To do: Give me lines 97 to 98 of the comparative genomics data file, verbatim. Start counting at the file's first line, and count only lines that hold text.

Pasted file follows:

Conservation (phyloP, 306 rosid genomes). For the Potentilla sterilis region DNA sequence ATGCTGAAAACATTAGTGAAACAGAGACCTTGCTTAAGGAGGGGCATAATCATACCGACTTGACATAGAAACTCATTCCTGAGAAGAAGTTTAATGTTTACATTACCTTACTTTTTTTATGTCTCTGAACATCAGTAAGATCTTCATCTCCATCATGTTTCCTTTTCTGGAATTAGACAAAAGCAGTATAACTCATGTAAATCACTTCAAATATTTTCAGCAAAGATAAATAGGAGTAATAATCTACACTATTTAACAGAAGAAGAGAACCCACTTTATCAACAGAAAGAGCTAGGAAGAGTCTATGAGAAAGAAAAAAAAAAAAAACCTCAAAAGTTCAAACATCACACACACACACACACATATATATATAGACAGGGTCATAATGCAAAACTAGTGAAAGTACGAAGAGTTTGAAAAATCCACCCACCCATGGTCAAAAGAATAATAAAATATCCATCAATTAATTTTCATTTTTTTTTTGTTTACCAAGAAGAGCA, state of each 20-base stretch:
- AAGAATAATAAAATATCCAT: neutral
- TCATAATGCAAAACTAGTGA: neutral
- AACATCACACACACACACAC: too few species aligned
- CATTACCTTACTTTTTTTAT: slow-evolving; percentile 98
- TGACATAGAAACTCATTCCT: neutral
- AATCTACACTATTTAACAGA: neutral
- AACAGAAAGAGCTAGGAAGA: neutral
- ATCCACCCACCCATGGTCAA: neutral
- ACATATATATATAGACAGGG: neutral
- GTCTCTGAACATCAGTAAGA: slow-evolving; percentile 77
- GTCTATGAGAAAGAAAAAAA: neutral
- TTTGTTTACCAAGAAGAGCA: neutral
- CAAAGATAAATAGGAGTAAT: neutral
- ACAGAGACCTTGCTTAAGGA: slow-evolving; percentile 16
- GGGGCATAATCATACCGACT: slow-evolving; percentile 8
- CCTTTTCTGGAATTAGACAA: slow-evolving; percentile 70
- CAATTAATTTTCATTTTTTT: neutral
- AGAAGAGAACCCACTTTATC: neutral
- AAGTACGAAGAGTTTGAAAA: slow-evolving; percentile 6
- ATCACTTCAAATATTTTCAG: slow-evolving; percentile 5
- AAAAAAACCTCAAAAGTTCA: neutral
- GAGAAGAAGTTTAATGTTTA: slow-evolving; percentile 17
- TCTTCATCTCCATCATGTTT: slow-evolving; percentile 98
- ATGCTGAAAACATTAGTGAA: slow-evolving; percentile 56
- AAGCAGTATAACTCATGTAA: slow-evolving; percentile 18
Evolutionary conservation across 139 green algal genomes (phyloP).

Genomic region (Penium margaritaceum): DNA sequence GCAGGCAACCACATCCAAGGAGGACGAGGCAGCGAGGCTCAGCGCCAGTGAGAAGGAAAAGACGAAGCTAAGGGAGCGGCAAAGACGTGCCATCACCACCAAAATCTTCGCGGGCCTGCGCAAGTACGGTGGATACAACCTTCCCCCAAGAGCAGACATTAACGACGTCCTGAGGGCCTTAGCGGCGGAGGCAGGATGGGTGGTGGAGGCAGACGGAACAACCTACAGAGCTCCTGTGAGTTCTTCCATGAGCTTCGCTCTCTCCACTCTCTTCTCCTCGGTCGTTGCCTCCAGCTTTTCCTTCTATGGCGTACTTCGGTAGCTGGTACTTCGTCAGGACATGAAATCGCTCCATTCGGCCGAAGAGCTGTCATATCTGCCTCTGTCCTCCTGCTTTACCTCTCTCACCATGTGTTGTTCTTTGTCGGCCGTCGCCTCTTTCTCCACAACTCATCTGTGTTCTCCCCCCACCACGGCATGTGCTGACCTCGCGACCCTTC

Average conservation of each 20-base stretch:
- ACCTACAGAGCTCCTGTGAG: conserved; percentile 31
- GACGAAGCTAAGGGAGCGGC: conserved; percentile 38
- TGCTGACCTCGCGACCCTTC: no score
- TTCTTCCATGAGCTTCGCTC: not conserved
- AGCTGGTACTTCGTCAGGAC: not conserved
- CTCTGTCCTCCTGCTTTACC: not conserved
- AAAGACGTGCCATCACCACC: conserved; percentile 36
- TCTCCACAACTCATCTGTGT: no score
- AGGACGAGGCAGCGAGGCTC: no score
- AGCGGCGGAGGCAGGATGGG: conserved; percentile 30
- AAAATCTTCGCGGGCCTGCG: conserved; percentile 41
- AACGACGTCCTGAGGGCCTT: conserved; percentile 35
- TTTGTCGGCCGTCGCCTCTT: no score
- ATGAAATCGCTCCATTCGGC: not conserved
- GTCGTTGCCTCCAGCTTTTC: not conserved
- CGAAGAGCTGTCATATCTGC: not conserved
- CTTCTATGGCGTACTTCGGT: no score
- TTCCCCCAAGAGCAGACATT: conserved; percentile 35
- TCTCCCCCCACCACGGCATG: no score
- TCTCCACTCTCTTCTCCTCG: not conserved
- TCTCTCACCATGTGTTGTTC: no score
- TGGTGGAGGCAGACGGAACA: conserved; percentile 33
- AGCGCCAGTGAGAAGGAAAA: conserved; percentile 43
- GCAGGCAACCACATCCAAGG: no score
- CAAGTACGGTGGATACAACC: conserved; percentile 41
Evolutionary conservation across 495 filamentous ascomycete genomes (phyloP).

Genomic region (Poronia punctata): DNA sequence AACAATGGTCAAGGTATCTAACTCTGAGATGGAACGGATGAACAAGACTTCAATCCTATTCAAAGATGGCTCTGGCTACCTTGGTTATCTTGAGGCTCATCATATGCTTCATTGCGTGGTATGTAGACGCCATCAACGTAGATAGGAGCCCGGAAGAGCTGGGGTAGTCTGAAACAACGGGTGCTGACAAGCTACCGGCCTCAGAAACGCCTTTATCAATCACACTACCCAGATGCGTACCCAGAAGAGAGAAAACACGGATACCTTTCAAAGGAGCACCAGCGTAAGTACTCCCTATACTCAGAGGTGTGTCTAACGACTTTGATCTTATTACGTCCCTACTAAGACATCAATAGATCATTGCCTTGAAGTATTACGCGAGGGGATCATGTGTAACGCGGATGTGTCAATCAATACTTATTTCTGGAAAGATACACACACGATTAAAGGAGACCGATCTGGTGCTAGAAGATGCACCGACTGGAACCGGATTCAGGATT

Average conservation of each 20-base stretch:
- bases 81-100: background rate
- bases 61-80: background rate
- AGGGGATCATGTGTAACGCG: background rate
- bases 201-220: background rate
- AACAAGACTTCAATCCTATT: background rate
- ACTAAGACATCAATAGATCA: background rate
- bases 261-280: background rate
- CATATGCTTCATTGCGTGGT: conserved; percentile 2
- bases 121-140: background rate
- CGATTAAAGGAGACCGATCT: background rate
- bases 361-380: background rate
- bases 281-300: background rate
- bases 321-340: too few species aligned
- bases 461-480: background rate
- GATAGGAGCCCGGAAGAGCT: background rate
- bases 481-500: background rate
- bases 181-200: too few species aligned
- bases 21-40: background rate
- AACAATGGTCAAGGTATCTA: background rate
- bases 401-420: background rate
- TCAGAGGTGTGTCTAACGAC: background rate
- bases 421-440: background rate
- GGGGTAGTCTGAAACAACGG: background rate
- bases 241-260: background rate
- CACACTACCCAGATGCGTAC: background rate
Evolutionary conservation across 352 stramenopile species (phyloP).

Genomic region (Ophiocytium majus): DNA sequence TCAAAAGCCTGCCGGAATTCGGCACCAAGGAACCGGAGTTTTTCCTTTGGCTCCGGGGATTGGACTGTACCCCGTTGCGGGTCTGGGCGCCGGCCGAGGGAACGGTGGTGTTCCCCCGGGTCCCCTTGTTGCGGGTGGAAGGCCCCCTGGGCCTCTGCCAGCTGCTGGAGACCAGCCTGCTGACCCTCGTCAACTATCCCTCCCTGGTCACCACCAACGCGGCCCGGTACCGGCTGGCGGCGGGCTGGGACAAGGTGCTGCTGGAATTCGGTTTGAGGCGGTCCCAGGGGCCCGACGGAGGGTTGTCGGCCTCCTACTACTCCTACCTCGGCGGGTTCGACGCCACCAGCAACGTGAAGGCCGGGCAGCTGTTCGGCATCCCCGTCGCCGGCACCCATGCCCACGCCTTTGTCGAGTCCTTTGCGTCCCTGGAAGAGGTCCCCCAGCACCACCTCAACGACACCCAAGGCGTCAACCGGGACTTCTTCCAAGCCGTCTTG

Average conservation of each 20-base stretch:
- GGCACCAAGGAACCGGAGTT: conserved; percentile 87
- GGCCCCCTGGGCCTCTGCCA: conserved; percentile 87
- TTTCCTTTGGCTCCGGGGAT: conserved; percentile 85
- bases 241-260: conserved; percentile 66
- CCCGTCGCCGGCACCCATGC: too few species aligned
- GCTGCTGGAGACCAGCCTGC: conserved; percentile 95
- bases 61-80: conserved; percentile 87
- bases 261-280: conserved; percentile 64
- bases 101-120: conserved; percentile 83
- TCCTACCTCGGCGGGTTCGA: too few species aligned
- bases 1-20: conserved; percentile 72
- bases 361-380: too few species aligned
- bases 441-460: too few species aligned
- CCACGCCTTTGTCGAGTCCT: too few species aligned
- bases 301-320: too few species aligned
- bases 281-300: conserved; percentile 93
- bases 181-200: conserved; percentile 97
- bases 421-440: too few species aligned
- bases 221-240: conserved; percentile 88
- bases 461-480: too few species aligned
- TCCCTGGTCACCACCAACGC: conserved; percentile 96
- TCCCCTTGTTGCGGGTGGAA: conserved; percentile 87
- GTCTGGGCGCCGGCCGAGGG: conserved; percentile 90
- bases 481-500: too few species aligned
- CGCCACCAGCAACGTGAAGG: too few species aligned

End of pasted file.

- bases 361-380: too few species aligned
- bases 441-460: too few species aligned